The Danger of Making Politics Primary
I know there is real potential for danger when we try to think through whether or not Christians should be involved in politics. The primary danger is, of course, politicizing the gospel by identifying Christianity with one particular political party or program. Sadly, this has happened on both sides of the aisle up there in our nation’s capital. There was a time when being Christian meant voting Democratic. There was also a time (more recently) when being Christian meant voting Republican. There are still churches in which both of those viewpoints are espoused.
I want to be as clear as I can on this point. This is wrong, wrong, wrong. You can be a Christian and vote for a Democrat. You can be a Christian and vote for a Republican. We must never fall into what C.S. Lewis called “the gospel of God and…”, that is, adding your particular pet project to the gospel, trying to make them one and the same.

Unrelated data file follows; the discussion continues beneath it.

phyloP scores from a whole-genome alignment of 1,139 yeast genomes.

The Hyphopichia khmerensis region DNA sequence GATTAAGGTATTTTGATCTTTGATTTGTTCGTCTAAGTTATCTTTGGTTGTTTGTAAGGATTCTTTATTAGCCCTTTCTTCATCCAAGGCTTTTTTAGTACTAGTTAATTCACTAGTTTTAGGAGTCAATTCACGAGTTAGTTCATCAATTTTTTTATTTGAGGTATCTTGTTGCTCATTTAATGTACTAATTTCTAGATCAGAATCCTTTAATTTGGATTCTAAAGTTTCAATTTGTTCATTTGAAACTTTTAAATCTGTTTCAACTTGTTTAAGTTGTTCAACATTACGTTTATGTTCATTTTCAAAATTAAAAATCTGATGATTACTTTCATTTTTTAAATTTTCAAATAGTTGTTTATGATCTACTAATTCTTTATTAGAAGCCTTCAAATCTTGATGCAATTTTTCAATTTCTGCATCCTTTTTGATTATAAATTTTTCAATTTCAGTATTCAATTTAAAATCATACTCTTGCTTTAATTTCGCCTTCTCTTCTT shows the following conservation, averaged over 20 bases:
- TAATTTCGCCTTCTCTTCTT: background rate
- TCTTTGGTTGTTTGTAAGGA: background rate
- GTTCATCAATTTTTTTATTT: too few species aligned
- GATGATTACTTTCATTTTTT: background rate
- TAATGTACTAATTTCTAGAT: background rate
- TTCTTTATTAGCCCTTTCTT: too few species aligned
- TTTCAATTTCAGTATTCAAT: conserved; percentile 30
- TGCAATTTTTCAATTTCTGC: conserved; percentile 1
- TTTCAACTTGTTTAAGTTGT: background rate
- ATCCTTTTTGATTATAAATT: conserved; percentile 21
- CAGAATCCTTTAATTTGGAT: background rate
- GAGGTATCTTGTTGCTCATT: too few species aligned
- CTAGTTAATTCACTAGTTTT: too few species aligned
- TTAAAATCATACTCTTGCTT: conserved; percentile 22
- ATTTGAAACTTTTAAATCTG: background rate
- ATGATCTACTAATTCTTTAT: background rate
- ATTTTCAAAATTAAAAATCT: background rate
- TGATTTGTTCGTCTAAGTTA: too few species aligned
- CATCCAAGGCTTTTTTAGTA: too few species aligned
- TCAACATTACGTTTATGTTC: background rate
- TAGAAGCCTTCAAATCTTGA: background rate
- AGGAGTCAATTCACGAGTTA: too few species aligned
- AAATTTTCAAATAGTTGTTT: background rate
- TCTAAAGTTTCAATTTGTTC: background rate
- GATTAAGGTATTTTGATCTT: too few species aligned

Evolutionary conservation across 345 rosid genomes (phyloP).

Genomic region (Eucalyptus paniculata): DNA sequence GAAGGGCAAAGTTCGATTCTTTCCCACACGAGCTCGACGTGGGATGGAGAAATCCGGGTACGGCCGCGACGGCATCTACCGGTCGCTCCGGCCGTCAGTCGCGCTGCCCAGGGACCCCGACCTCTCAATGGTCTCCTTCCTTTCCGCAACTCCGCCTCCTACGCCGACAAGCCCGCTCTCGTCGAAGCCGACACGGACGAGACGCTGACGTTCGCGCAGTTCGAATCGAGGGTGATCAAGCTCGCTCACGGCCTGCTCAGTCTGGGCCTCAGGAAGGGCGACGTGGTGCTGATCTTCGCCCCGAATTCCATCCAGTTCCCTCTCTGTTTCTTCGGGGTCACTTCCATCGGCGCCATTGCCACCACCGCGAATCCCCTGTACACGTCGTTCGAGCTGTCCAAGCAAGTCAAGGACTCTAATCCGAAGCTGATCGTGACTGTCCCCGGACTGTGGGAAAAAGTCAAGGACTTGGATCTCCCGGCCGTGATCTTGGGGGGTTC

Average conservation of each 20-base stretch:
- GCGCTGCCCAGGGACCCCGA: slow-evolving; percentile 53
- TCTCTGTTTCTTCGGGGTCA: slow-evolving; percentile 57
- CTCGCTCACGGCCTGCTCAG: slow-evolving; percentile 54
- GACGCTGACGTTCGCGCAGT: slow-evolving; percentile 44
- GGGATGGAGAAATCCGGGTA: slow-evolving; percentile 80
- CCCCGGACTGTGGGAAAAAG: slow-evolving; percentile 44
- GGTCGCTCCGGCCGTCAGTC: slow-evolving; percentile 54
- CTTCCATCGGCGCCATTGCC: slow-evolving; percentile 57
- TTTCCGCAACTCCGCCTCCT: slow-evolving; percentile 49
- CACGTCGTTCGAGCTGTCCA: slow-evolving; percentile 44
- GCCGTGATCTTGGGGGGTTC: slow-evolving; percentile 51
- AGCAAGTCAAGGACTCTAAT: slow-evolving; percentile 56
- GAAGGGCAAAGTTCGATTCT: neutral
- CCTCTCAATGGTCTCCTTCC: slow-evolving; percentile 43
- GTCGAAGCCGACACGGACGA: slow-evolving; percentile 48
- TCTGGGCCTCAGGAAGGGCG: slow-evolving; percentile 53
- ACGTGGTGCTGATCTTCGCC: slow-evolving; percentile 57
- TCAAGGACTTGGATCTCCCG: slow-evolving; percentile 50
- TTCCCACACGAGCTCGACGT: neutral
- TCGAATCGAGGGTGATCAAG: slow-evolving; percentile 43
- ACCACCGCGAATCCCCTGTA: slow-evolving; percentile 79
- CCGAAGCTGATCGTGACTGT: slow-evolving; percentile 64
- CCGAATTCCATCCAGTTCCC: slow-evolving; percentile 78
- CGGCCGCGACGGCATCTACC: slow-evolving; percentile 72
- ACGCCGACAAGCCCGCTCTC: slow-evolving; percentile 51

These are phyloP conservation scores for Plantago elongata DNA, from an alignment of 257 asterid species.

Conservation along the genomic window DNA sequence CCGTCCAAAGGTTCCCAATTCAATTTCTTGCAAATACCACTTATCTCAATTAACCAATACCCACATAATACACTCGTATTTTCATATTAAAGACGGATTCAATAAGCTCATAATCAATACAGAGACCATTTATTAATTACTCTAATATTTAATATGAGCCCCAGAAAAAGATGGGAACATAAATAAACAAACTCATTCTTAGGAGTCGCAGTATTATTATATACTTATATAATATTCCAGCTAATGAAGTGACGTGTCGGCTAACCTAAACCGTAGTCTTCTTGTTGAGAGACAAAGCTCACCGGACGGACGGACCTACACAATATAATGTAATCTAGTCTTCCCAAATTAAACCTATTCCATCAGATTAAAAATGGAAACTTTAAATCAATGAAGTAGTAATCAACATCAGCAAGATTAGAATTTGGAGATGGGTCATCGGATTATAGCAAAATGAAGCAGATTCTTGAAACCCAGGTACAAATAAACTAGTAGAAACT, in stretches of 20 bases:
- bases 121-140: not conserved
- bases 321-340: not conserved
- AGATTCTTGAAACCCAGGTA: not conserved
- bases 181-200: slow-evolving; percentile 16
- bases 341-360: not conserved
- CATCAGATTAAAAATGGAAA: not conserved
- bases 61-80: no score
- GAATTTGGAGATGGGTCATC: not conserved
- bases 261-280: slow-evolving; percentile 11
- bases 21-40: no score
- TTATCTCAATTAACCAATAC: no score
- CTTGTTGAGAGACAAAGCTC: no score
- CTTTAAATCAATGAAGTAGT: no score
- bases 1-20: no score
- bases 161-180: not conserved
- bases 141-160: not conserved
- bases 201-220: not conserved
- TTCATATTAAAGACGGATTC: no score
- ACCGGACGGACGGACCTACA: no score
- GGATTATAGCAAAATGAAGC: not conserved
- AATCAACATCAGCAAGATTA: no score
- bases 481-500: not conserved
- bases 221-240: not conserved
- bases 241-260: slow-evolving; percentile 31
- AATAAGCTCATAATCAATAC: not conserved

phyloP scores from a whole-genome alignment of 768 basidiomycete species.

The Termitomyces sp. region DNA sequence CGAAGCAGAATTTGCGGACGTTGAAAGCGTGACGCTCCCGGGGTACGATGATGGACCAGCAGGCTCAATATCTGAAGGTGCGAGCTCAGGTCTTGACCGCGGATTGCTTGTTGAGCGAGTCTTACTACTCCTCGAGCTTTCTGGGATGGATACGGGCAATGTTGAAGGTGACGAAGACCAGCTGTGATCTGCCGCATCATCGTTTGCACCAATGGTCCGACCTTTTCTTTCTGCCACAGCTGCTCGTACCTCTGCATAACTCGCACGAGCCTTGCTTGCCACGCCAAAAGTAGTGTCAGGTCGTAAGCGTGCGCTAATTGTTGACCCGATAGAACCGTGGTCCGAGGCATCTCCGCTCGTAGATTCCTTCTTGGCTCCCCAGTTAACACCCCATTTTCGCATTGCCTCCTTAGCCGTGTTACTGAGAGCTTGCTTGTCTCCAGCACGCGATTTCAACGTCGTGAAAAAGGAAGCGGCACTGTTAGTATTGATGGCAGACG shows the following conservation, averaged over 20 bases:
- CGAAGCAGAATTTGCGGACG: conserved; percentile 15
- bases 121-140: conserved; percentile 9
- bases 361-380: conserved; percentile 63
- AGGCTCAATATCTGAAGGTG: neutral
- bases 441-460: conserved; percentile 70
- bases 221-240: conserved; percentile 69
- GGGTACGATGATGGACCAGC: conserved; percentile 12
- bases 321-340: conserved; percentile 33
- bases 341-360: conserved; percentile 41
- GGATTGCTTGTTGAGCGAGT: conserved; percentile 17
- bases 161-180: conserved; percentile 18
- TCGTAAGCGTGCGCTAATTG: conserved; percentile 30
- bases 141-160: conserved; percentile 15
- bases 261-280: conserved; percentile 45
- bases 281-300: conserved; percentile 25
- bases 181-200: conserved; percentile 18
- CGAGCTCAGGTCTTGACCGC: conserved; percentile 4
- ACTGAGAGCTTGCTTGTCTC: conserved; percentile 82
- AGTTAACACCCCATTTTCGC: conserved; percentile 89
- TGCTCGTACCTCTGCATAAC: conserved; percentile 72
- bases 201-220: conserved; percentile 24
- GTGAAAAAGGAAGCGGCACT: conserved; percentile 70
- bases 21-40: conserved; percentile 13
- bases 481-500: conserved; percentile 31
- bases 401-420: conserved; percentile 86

In this fallen world, no one political program or party or platform can claim to be a complete expression of the will of God. We cannot legislate God’s kingdom into existence. We must never allow legislation or lobbying to replace our primary calling to pray, worship, evangelize and lead people into a growing and healthy relationship with Jesus.
There. I said it. I still think Christian involvement is necessary. However, it’s not primary. It should be pursued with wisdom and discernment and heaping helpings of humility. We must learn to listen to those whose political viewpoint differs from ours. We must never think political discussions are the one place where we can check our Christian civility at the door. And we must never give up on the power of prayer. As Mother Teresa said, “To work without prayer is to achieve only what is humanly possible, and [our] desire is to be involved in divine possibilities.”